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Na+/H+ exchanger NHE1 regulation modulates metastatic potential and epithelial-mesenchymal transition of triple-negative breast cancer cells

Schammim Ray Amith, Jodi Marie Wilkinson and Larry Fliegel _

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Oncotarget. 2016; 7:21091-21113. https://doi.org/10.18632/oncotarget.8520

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Schammim Ray Amith1, Jodi Marie Wilkinson1 and Larry Fliegel1

1 Department of Biochemistry, University of Alberta, Edmonton, Alberta, Canada

Correspondence to:

Larry Fliegel, email:

Keywords: NHE1, metastasis, vimentin, epithelial-mesenchymal transition, triple-negative breast cancer

Received: July 24, 2015 Accepted: March 24, 2016 Published: March 31, 2016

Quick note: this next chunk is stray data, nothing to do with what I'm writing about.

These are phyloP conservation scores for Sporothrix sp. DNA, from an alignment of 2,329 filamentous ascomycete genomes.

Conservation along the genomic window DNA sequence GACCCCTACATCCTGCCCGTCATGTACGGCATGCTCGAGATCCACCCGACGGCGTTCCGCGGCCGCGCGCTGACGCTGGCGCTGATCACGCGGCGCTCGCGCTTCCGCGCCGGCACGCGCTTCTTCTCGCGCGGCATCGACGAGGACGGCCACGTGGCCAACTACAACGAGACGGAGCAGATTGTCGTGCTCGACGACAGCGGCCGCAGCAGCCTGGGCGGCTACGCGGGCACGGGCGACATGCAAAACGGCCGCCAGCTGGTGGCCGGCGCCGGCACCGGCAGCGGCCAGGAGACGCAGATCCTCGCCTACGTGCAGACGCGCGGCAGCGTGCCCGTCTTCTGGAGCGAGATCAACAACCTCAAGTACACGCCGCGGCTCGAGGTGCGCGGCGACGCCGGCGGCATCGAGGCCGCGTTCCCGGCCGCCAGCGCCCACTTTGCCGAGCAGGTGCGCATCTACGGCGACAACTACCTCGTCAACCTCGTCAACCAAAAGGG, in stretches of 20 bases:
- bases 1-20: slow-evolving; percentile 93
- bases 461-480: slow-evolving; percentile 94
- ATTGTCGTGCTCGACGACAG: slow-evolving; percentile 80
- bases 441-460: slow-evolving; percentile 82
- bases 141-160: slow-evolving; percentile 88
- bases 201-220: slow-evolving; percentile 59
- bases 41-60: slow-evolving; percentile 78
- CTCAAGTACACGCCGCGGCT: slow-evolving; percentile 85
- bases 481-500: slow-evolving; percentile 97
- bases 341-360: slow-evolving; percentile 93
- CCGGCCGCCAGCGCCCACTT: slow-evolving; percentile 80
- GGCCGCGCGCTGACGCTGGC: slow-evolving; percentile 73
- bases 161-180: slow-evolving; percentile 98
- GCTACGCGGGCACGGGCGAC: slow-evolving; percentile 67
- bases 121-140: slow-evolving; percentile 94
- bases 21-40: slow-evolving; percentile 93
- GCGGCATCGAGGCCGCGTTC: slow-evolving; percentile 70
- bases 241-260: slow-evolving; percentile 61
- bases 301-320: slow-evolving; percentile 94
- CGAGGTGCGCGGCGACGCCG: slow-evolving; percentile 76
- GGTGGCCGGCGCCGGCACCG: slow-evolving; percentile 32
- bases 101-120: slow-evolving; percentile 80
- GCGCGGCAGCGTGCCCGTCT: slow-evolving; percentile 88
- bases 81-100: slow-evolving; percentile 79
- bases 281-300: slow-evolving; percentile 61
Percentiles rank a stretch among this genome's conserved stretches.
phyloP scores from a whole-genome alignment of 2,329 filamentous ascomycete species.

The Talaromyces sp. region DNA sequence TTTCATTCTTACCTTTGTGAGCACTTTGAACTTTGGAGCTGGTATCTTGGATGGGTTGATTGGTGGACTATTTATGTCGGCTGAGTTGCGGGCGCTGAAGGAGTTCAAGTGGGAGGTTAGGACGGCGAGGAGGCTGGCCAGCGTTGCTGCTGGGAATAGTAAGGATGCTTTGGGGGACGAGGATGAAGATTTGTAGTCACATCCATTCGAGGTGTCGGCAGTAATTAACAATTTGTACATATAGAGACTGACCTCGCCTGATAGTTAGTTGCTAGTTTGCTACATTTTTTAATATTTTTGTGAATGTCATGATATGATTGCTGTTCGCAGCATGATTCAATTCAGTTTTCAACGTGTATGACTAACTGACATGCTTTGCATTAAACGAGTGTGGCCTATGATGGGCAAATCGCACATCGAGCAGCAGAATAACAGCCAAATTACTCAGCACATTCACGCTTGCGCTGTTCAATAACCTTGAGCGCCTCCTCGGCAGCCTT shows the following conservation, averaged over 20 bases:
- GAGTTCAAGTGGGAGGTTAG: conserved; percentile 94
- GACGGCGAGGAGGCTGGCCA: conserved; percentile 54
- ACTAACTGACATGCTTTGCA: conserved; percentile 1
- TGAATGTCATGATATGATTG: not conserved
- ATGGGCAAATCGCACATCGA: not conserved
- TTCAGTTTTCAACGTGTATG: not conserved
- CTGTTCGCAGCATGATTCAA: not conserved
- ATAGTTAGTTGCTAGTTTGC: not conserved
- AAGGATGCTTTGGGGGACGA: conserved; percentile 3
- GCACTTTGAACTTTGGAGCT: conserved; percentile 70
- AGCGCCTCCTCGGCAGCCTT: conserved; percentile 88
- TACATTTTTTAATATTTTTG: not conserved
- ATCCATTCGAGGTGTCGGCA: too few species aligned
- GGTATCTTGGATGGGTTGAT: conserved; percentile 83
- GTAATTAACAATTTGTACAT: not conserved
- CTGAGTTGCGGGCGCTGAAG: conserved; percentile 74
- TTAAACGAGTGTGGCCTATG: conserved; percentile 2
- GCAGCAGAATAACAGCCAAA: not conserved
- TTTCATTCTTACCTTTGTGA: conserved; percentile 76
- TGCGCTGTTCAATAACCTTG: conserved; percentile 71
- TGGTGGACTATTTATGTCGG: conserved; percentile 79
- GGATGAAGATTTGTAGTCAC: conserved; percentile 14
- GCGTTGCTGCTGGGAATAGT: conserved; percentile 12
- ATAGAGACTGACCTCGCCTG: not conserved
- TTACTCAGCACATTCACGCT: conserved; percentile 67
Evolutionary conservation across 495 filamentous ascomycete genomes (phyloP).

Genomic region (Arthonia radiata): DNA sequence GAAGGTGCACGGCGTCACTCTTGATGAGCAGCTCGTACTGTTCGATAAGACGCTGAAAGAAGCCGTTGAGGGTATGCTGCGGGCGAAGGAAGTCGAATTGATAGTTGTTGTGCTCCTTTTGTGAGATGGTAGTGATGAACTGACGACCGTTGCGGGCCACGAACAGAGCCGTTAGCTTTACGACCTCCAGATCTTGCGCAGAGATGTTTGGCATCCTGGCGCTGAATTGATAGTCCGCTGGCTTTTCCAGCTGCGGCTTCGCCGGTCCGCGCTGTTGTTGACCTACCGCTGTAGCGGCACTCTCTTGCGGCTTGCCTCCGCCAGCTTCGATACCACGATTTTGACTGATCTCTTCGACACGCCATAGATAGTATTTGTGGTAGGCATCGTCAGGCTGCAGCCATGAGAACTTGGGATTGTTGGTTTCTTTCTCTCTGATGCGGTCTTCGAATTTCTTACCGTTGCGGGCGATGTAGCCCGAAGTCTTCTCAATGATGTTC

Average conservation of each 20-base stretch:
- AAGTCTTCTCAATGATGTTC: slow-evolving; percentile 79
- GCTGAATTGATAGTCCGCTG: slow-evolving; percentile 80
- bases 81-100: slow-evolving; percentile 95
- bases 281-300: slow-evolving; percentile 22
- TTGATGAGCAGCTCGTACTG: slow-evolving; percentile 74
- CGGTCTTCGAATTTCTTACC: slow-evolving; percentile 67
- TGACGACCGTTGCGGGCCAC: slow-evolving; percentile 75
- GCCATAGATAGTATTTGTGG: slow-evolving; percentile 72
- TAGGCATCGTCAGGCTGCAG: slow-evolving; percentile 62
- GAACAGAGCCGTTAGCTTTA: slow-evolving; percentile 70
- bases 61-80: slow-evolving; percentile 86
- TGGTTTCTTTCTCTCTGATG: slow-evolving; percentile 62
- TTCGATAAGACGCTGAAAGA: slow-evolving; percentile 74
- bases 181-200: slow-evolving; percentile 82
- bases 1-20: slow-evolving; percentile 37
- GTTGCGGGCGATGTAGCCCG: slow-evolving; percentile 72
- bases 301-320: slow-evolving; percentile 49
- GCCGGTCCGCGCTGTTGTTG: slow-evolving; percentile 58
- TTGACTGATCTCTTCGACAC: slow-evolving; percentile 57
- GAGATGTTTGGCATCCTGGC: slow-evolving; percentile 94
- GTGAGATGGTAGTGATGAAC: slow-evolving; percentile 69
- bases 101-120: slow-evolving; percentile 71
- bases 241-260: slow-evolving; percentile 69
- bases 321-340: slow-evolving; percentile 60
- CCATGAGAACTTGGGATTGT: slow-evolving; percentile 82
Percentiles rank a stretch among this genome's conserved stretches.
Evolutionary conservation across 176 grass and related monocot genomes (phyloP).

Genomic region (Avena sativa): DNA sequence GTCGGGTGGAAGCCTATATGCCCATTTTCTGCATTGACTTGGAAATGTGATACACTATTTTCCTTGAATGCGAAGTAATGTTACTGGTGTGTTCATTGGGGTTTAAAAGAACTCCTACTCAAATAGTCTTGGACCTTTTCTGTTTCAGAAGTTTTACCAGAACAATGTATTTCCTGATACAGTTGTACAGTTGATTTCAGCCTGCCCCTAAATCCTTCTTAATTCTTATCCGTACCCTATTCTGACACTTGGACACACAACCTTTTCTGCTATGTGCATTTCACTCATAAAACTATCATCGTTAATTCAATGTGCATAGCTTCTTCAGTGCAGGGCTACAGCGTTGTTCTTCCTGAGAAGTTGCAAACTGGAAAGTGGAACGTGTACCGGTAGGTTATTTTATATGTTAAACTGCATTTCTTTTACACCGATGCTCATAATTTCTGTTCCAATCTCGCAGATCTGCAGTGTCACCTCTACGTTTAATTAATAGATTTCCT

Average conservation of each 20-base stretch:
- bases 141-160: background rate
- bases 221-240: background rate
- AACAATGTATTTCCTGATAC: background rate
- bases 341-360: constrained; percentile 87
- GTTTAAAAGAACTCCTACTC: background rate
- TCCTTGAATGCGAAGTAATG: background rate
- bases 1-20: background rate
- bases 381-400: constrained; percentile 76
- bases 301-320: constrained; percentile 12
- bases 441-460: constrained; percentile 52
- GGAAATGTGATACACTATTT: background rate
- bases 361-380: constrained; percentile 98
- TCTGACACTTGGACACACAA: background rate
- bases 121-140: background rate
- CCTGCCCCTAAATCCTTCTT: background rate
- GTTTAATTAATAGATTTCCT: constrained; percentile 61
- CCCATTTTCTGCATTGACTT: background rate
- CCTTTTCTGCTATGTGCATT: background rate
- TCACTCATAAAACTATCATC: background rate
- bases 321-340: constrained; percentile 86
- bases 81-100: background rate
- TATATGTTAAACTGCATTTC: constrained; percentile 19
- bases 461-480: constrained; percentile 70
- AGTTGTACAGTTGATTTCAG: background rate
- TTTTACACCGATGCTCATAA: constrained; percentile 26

In triple-negative breast cancer (TNBC), the high recurrence rate, increased invasion and aggressive metastatic formation dictate patient survival. We previously demonstrated a critical role for the Na+/H+ exchanger isoform 1 (NHE1) in controlling metastasis of triple-negative cells. Here, we investigated the effect of changes to three regulatory loci of NHE1. Two via the Ras/Raf/ERK/p90RSK pathway: p90RSK/14-3-3 (S703A) and ERK1/2 (S766,770,771A, SSSA) and a third via a calmodulin-binding domain (K641,R643,645,647E, 1K3R4E). MDA-MB-231 cells with a mutation at the p90RSK site (S703A-NHE1) changed from a wild-type mesenchymal morphology to a smaller epithelial-like phenotype with a loss of expression of mesenchymal marker vimentin. S703A cells also had reduced metastatic potential and markedly decreased rates of migration, invasion, spheroid growth, anchorage-dependent and soft agar colony formation. Similarly, BI-D1870, a specific inhibitor of p90RSK, significantly inhibited the metastatic potential of highly invasive MDA-MB-231 and moderately invasive MDA-MB-468 TNBC cells, but was minimally effective in non-invasive Hs578T TNBC cells. In contrast, invasion and spheroid growth were unaffected in cells containing NHE1 with mutations interfering with its activation by ERK1/2 (SSSA), though rates of migration and colony formation were reduced. Cells with a constitutive activation of NHE1 via the 1K3R4E mutation exhibited higher rates of migration, invasion, and spheroid growth. Taken together, our data demonstrate the critical role of NHE1 in metastasis, and suggest a novel link between NHE1 and the expression and cytosolic organization of vimentin, a key factor in epithelial-mesenchymal transition, that is dependent on p90RSK/14-3-3-mediated activation of the exchanger.

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